Thursday, March 09, 2017

Rocky Ride into the orange glow

No one is entitled to see the lava on the Big Island, its ebb and flow is very dynamic, ever changing. We were lucky to be visiting at a time when in the recent past 13 year history, the lava out pour into the ocean has been a phenomenal sight to behold. 

There are very few places on earth where you can see lava in person. And even fewer where you can walk right up to it. Kalapana on the Big Island of Hawaii is the safest and easiest access to see actual lava flow. The added bonus here was that there was an option to rent bikes to get to the fiery spout approximately 4-5 miles away. 

Although it is a long and circuitous route to the south eastern tip of the island by car it is definitely an experience to be had and one not to the missed! 
Renting bikes was a very easy process, the vendors are right around the car park area. Make sure to test ride the bike and adjust seats etc before riding into a magnificent sunset. 

And what a bike ride it was! While going in, the wind is at your back...making it an easy exhilarating one. As you bike (or hike which is also an option) across the fields of lava its difficult to imagine that Kalapana used to be home to a fishing village. In 1986, lava started flowing out of the Kīlauea volcano toward the town and ended up destroying it. The lava continues to flow to this day and the town is now completely buried. So although it was a thrill ride across unimaginable landscape and a chance to marvel the unstoppable force of nature, a point to remember is that it is a historical site and reverence should be had for the residents that lost their homes. 

Someone described the surreal landscape as the crust of a freshly baked brownie...burnt to some extent and magnified thousand fold. 

The molten lava hardens so fast that the rock still looks like its in motion. With bumps and cracks, swivels and spirals, deep crevices , its tricky to walk on them..and headlights or flashlights are necessary if you're attempting to hike it after dark. Bear in mind, this isn't an easy hike and definitely leave your fuzzy slippers and flip flops behind. Here you experience the untamed side of the ever-changing Big Island with new land forming right beneath your feet!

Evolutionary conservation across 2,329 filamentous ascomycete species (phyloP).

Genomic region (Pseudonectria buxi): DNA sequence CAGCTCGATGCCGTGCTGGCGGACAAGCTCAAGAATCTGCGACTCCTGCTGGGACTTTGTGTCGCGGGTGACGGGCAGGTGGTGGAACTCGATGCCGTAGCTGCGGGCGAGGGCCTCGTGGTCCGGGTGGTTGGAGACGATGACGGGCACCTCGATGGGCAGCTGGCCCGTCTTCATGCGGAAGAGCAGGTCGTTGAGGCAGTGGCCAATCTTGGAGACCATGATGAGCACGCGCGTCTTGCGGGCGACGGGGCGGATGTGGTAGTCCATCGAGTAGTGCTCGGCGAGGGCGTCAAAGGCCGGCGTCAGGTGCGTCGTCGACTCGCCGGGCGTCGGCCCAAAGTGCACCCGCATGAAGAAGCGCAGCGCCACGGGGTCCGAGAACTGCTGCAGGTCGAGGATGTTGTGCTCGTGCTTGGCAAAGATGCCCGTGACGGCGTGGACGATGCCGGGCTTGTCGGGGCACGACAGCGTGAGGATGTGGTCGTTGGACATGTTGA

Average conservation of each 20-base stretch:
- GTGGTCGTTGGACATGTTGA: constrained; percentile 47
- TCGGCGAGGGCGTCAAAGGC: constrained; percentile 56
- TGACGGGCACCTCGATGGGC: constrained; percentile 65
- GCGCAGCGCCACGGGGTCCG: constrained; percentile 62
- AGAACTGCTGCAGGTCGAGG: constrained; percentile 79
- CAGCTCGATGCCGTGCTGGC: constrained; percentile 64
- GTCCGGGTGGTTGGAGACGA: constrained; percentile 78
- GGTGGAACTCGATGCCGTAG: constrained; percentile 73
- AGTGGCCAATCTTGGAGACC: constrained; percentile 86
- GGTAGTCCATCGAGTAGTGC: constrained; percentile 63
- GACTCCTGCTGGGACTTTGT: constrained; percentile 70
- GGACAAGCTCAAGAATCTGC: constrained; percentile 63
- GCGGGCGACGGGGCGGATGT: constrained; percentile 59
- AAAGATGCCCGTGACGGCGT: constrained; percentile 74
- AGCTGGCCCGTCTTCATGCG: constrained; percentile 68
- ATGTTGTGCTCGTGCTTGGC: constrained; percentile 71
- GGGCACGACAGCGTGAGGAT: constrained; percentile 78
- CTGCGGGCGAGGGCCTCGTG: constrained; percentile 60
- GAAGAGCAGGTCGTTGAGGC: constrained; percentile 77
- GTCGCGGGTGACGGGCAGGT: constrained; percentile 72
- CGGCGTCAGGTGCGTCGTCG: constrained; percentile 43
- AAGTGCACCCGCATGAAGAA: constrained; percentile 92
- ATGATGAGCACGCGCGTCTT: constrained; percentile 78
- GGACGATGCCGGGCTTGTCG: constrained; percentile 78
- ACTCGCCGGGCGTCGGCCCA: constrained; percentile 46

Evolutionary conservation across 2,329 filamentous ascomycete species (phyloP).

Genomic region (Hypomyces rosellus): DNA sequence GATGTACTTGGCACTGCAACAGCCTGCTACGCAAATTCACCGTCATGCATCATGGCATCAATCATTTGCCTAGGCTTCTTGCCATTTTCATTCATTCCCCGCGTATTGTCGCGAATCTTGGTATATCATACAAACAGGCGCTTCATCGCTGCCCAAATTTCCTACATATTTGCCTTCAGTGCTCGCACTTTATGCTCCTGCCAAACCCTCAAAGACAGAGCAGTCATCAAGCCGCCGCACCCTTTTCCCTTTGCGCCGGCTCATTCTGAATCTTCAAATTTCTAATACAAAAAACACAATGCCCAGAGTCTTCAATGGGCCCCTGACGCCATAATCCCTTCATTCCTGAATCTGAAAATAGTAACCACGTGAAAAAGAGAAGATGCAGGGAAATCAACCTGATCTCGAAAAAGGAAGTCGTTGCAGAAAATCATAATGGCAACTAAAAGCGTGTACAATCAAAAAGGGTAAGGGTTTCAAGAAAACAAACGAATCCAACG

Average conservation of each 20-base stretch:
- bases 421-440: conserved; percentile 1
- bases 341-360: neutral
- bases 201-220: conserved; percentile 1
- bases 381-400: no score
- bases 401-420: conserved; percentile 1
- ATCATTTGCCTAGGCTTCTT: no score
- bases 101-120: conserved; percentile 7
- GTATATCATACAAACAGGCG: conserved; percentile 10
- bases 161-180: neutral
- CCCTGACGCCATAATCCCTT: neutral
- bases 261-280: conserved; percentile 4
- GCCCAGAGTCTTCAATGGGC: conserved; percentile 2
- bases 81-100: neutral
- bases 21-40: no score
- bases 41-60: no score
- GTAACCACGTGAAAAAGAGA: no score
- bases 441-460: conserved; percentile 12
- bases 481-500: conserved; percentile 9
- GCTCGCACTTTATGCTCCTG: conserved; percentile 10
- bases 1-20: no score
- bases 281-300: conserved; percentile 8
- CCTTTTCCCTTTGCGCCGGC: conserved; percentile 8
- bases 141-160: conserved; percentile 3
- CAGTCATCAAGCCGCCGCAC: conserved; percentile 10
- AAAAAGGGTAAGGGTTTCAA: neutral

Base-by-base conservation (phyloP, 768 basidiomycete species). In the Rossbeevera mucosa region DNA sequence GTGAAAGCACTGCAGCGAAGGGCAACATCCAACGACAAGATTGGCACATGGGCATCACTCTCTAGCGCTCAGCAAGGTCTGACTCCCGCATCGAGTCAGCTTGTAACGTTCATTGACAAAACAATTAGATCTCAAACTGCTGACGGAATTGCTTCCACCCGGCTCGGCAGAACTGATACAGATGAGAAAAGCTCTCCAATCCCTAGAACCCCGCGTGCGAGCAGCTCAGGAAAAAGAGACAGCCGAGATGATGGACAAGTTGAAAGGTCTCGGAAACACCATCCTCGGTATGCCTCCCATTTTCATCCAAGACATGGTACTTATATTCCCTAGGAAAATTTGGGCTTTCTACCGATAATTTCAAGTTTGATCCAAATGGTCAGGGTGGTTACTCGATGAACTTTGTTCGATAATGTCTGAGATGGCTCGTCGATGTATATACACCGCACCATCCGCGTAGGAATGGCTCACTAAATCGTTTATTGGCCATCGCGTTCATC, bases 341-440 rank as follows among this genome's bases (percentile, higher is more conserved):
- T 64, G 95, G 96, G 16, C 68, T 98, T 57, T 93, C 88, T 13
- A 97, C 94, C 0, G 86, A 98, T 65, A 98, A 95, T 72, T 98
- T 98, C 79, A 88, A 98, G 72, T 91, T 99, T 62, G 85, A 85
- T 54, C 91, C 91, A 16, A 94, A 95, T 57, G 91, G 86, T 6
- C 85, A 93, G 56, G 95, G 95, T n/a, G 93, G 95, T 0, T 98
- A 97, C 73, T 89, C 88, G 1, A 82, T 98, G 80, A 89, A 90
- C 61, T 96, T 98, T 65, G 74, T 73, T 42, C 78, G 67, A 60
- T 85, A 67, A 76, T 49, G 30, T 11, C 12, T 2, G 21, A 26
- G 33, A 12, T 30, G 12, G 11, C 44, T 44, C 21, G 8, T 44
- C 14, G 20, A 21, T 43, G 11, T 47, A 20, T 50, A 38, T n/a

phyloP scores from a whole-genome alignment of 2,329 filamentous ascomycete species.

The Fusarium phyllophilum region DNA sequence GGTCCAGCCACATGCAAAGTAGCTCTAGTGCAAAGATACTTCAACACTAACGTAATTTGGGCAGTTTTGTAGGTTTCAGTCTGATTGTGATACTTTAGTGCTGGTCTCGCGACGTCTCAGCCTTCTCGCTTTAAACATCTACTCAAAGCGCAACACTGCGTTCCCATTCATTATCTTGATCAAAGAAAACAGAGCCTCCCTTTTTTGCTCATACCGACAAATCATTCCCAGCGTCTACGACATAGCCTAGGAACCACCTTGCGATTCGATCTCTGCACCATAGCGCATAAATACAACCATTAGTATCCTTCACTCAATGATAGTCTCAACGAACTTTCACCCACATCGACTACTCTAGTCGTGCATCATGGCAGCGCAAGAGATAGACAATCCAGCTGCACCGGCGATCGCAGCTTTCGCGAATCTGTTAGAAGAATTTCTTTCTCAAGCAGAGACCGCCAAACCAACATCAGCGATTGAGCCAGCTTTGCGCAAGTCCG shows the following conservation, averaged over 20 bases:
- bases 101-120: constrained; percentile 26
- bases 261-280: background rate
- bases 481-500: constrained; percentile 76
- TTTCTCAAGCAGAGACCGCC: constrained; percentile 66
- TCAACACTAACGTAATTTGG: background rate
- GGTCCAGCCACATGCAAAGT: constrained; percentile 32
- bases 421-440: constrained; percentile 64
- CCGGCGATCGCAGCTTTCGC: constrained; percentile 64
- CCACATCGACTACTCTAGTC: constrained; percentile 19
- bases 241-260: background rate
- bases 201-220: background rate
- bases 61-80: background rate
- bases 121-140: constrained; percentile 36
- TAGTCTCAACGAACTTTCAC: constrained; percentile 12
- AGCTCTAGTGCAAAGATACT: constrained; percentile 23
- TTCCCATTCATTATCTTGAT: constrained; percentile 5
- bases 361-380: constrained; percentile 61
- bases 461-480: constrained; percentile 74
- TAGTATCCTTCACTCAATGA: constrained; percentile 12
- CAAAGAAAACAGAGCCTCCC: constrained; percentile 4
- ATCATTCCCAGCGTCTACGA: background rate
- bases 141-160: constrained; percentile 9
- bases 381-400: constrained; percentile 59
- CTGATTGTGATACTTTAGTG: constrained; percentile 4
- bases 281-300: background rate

At end of the 4.5 miles gravel bike path, you abandon your bike to walk by foot another half mile over the crusty uneven terrain to get to the edge of the ocean cliff. Lo and behold what words cannot describe, it is a sensation, a reawakening of sorts, a wondrous phenomenon to watch. From here you can witness a torrent of lava gushing into the Pacific almost in a perfect waterfall like pattern. It is one of the most amazing events we have witnessed. 

What was spectacular was the rate at which the hot magma, seen as a strong flow of bright orange molten rock, was hitting the sea. At Kīlauea's ocean entry, the interaction of molten lava flowing into cool seawater caused pulsating littoral explosions that threw spatter (fragments of molten lava) high into the air along with clouds of bellowing dense steam. It was indeed a 'Fire-hose' of molten lava plummeting into the deep sea.

There are hot and deep earth cracks running parallel to the sea cliff around the entry point and it’s a very unstable and hazardous area! The park staff has cordoned off sections and determined the safe zone from where the viewing is spectacular. Pay heed to this! The views from here are breathtaking and you find yourself just standing in awe and appreciation of the sheer force and power of mother nature. A definite must see and must do experience on the Big Island. One that will take your breath away and leave you with a lasting impression deep within. 

Tip: Carry water, headlights or flashlights. Wear sturdy shoes and heed the caution signs. The last thing you want to leave behind is a part of your melted foot! 

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